- Divination (morvā, šogun, fāl), including interpretation of objects which appear haphazardly, interpretation of involuntary bodily actions (sneezing, twitching, itches, etc.), observing animal behavior, playing cards or chick-peas, bibliomancy (e.g., using the poetry of Hafez Shirazi), mirrors and lenses, observation of the liver of a slain animal, the flame of a lamp, etc.
- Nāz o niyāz ("coquetry and supplication"), a tradition between a lover and a beloved based on which the beloved hurts their lover by coquetry and the lover's response is supplication and insistence in love.
- Taārof, a sort of etiquette, defined as "the active, ritualized realization of differential status in interaction".
- In Iranian wedding tradition, it is customary to buy a silver mirror and two candles and place it on the wedding sofra (a piece of cloth), next to foods and other traditional items. The first thing that the bridegroom sees in the mirror should be the reflection of his wife-to-be.
- Nowruz ("new day"), the Iranian New Year's day, celebrated on the vernal equinox.
- Traditional heralds: Amu Nowruz and Haji Firuz
- Čāršanbe Suri ("Red Wednesday"), celebrated on the eve of the last Wednesday before Nowruz by performing rituals such as jumping over bonfires and lighting off firecrackers and fireworks.
- Sizdebedar, celebrated 13 days after Nowruz (Farvardin 13, usually coincided with April 1 or 2) by picnicking.
- Mir-e Nowruzi ("prince of Nowruz") or Padešāh-e Nowruz ("king of Nowruz"), a festival that used to be held six days after Nowruz for a period of one to five days, during which a temporary commoner was elected to rule over the country.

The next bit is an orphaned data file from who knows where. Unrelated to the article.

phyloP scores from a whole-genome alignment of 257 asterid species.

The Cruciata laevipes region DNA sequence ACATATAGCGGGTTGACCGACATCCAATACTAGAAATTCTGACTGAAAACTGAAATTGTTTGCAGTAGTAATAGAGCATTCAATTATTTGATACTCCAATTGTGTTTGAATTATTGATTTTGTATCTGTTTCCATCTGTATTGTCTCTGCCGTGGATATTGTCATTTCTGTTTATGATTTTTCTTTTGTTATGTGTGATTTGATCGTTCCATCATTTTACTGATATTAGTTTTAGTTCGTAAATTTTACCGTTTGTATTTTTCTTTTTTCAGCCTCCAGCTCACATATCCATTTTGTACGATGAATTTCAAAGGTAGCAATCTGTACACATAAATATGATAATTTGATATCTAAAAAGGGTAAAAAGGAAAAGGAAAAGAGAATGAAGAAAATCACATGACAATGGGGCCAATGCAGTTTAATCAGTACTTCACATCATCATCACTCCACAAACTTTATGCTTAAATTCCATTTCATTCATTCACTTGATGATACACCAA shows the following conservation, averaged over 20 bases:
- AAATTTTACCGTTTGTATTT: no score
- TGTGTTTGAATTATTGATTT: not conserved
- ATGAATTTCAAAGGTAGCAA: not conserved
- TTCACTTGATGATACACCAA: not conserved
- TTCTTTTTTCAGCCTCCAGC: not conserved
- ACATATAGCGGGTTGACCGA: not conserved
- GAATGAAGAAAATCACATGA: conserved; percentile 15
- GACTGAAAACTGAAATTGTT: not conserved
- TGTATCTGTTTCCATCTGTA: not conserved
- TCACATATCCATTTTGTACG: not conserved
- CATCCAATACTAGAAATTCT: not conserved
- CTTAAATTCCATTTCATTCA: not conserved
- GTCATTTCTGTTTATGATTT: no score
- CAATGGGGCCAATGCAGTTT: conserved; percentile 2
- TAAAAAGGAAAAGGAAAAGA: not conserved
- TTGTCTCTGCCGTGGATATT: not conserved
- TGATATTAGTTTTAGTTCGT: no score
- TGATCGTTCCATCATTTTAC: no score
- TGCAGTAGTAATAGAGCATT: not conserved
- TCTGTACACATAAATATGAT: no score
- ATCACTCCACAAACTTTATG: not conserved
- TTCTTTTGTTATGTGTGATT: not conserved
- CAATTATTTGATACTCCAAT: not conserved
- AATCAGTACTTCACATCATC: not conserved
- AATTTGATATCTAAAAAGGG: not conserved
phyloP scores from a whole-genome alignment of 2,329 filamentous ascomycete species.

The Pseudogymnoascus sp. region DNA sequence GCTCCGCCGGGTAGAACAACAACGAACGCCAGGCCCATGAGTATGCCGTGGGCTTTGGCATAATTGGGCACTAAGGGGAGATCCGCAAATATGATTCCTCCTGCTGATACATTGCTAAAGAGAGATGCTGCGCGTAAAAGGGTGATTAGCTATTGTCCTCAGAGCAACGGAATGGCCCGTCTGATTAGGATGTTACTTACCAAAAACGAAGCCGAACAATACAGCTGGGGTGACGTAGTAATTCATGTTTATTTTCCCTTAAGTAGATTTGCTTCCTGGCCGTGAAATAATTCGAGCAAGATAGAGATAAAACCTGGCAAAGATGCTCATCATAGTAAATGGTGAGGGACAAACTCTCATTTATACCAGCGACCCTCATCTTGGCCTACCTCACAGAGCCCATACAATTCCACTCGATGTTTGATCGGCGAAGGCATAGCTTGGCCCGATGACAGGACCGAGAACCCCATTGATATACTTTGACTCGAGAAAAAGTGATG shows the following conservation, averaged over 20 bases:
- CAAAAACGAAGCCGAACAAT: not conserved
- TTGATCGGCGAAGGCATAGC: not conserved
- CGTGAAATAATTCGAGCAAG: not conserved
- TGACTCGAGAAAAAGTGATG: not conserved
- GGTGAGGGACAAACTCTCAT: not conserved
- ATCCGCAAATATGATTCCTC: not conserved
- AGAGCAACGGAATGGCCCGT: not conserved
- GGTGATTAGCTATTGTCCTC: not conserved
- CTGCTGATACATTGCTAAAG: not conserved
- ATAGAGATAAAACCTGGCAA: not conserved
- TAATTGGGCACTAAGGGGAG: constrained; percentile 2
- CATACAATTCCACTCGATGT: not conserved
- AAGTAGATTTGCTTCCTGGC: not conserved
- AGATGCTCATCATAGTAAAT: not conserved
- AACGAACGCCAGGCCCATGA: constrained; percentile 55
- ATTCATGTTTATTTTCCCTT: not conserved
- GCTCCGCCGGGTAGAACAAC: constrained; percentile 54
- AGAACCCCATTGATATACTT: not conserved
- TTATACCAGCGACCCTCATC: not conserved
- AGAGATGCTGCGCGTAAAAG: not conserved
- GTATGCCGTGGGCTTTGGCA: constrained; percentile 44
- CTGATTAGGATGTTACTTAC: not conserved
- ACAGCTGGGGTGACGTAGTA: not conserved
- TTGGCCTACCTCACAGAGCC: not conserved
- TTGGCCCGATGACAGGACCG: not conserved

- Yaldā, marking "the longest night of the year" and commemorating the birth of the ancient goddess Mithra on the eve of the winter solstice (čelle-ye zemestān; usually falling on December 20 or 21).
- Alak-dolak ("peg [and] bat"), identical to tip-cat.
- Amu zanjirbāf ("uncle chain-maker")
- Atal matal tutule, a counting-out game, used as a children's nursery rhyme.
- Āftāb-mahtāb ("sunshine-moonlight")
- Ās-nās, a card game that is identical to poker.
- Tag (bālā-bolandi, gorgam-be-havā)
- Ganjafe, a trick-taking card game.
- Court piece (hokm), a trick-taking card game that is identical to whist.
- Hopscotch (ley-ley)
- Backgammon (nard), a two-player board game.
- Pāsur, a fishing card game.
- Knucklebones (qāp-bazi)
- Hide-and-seek (qāyem-mušak)
- Šelem, a trick-taking card game that is identical to rook.
- Xar-polis ("donkey-cop"), identical to leapfrog.
Ās-nās cards. Brooklyn Museum, New York City.
Ganjafe cards. Moghadam Museum, Tehran.
Backgammon (nard) dice and beads.
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(...) the story of Auntie Cockroach, as narrated by grandmas and published in storybooks over the years (...)
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- Lee Lee Hozak, on Iranian folkloric songs among Iranian Americans, from Homa Sarshar's In The Back Alleys of Exile (vol. 2; p. 304).